(Rnight, canopy dark respiration rate in night-time (mg CO2 m−2 min−1); ΔC, increase of [CO2] in a chamber (mg CO2 m−2 min−1) while the air-ventilation is closed.) The air-ventilation system was programmed to allow for the measurement of ΔC, while maintaining the night-time [CO2] at desired level.

The rate of CO2 leakage (L) out of a chamber was estimated by modification of the method of Acock & Acock (1989) and Kimball (1990). Every few weeks pure N2O was injected into each chamber, and the decay of N2O concentration was measured by using the air sampling system described above and an infra-red gas analyser (ZRC1ZC11, Fuji-denki, Tokyo, Japan) for N2O. L was calculated from the measured leakage rate and the [CO2] gradient between ambient air and chambers by mass balance.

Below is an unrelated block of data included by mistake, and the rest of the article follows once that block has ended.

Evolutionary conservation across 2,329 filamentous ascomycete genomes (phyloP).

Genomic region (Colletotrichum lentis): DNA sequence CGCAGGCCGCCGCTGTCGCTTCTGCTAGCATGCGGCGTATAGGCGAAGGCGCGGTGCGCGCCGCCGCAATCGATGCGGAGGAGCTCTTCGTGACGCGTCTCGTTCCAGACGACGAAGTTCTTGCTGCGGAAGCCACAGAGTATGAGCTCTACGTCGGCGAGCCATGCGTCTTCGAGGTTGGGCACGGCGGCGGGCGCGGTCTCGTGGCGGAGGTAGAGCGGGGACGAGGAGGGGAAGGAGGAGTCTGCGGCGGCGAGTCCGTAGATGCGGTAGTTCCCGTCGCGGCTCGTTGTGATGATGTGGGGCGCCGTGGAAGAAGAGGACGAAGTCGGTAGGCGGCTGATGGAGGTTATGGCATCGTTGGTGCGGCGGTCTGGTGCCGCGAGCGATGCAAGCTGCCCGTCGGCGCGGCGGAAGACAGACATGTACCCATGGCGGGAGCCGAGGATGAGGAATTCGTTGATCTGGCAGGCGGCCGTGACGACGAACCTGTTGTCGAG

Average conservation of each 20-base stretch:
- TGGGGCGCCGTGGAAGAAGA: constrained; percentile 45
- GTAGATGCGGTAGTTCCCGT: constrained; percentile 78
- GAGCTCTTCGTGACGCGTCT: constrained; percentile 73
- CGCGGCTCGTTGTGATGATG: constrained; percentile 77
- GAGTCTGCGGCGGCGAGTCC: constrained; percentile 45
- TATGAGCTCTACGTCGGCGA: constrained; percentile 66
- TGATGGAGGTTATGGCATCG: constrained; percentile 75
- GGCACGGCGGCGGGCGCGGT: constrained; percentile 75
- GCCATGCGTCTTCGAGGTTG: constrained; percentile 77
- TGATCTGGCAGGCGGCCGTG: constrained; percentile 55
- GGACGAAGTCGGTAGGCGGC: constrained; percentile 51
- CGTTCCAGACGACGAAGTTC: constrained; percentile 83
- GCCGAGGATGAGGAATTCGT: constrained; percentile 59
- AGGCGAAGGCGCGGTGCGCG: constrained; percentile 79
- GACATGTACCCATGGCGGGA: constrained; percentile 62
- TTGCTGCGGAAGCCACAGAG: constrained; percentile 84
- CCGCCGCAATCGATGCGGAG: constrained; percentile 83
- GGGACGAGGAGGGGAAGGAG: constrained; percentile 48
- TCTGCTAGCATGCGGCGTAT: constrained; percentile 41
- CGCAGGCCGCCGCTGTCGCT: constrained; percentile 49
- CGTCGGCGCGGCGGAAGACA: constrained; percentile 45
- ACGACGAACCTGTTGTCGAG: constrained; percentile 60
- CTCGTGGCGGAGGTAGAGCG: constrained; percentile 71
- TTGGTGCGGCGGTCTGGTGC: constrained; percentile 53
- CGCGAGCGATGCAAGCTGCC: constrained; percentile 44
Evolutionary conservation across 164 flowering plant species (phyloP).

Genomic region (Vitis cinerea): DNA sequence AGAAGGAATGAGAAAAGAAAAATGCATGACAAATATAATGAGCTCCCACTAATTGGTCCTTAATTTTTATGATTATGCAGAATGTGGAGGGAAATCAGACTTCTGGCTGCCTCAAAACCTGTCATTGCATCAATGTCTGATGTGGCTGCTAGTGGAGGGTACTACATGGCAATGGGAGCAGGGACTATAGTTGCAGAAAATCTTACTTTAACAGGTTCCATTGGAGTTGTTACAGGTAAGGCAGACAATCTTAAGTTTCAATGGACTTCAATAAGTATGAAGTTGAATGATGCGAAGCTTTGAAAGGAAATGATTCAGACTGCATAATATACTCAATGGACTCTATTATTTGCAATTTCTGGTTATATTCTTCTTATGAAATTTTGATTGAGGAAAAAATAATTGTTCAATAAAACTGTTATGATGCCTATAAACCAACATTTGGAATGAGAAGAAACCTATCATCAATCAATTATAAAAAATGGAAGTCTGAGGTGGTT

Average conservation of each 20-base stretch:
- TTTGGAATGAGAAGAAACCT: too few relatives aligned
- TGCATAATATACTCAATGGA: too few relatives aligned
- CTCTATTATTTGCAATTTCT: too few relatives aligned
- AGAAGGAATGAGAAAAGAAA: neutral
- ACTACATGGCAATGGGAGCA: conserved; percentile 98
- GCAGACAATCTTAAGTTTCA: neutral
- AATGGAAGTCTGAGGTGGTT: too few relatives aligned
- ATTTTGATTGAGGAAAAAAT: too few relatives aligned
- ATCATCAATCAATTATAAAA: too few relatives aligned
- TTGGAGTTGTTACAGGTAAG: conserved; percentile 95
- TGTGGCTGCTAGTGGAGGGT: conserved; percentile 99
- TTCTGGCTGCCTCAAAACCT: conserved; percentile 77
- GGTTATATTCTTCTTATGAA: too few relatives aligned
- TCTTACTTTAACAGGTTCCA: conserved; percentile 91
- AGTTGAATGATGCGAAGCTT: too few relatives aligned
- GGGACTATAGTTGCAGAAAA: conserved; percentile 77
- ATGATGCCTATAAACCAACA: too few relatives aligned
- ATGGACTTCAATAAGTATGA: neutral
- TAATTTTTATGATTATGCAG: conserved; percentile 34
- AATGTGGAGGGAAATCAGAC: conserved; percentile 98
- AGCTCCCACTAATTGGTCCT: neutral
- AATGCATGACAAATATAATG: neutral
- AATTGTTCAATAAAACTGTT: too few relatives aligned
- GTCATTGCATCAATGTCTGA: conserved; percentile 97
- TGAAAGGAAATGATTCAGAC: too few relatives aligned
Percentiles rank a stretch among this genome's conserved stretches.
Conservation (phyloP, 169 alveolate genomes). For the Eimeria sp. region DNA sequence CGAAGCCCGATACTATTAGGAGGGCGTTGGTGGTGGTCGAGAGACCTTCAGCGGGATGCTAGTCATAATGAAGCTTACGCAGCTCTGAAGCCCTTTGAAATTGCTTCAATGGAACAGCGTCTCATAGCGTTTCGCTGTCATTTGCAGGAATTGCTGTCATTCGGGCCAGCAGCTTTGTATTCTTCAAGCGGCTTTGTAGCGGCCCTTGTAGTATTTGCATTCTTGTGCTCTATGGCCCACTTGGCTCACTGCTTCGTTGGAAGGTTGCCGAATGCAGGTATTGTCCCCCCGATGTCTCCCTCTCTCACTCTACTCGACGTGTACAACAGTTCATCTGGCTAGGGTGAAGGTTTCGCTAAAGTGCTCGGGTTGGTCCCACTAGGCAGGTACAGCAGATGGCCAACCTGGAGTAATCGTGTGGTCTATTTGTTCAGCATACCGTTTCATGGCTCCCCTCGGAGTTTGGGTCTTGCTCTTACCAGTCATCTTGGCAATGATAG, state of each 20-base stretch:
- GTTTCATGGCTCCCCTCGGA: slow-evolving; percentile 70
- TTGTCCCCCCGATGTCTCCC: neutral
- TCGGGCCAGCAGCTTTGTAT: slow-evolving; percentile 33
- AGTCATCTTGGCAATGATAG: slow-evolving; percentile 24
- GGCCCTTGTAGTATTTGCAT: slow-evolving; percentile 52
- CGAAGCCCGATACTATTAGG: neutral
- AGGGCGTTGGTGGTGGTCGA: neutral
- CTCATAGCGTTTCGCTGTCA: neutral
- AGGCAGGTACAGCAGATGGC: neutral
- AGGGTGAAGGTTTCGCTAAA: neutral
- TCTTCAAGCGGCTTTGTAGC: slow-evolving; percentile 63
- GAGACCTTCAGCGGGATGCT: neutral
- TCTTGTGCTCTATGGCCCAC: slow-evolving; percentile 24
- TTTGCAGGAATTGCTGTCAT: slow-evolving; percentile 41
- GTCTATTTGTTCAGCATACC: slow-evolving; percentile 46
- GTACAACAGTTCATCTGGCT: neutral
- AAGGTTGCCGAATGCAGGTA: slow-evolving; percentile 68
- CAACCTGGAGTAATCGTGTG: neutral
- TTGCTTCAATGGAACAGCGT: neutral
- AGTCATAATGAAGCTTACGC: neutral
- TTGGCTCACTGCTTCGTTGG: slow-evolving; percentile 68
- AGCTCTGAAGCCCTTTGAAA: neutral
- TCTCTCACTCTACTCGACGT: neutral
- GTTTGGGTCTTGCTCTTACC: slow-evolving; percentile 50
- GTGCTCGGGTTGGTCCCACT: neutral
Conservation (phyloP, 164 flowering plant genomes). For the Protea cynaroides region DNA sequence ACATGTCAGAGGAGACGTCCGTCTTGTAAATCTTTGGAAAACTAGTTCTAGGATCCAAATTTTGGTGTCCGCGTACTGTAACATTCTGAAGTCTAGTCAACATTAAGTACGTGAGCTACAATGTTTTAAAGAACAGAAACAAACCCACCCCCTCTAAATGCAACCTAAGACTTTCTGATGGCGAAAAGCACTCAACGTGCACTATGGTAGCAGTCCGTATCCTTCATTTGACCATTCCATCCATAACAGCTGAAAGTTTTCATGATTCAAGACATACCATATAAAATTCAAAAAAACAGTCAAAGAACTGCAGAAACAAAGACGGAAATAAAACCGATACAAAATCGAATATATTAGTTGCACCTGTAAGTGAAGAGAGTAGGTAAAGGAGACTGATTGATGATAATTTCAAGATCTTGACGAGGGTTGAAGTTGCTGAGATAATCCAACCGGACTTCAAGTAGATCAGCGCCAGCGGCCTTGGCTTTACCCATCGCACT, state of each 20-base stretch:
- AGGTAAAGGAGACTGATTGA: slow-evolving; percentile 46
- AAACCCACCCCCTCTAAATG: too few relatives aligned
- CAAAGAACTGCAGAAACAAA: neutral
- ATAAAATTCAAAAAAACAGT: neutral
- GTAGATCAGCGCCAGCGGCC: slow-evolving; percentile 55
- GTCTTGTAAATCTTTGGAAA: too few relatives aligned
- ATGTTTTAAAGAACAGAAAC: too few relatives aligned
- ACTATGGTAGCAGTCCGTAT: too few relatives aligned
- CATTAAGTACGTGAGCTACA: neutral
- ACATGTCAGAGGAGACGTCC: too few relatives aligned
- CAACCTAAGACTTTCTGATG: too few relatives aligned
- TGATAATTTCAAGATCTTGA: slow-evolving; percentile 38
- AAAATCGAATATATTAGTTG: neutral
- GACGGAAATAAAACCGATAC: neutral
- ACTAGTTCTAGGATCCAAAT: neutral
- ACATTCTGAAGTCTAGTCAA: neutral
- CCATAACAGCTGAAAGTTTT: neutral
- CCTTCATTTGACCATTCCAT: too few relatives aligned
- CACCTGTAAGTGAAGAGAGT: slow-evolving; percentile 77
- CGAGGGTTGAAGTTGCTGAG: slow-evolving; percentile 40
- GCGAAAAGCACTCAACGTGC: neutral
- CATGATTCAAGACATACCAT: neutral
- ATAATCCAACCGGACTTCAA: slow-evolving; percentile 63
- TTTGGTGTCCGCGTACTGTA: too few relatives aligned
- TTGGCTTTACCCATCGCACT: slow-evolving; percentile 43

The CO2 flux out of the paddy water and soil was measured at air temperatures between 15 to 35°C with a 5°C step under flooded conditions, after all aboveground plant material had been removed at the end of the growing season.

The canopy dark respiration rate during the daytime (Rday) was calculated by assuming the same rate as that at night-time and at a corresponding temperature (Baker et al., 1997; Monje & Bugbee, 1998). Gross photosynthesis rate (Pgross) was estimated as Pnet plus Rday. The daily total respiration (Rtotal) was estimated as Rday plus Rnight and the daily carbon gain of a canopy (Cgain) was calculated as:

image( Eqn 3)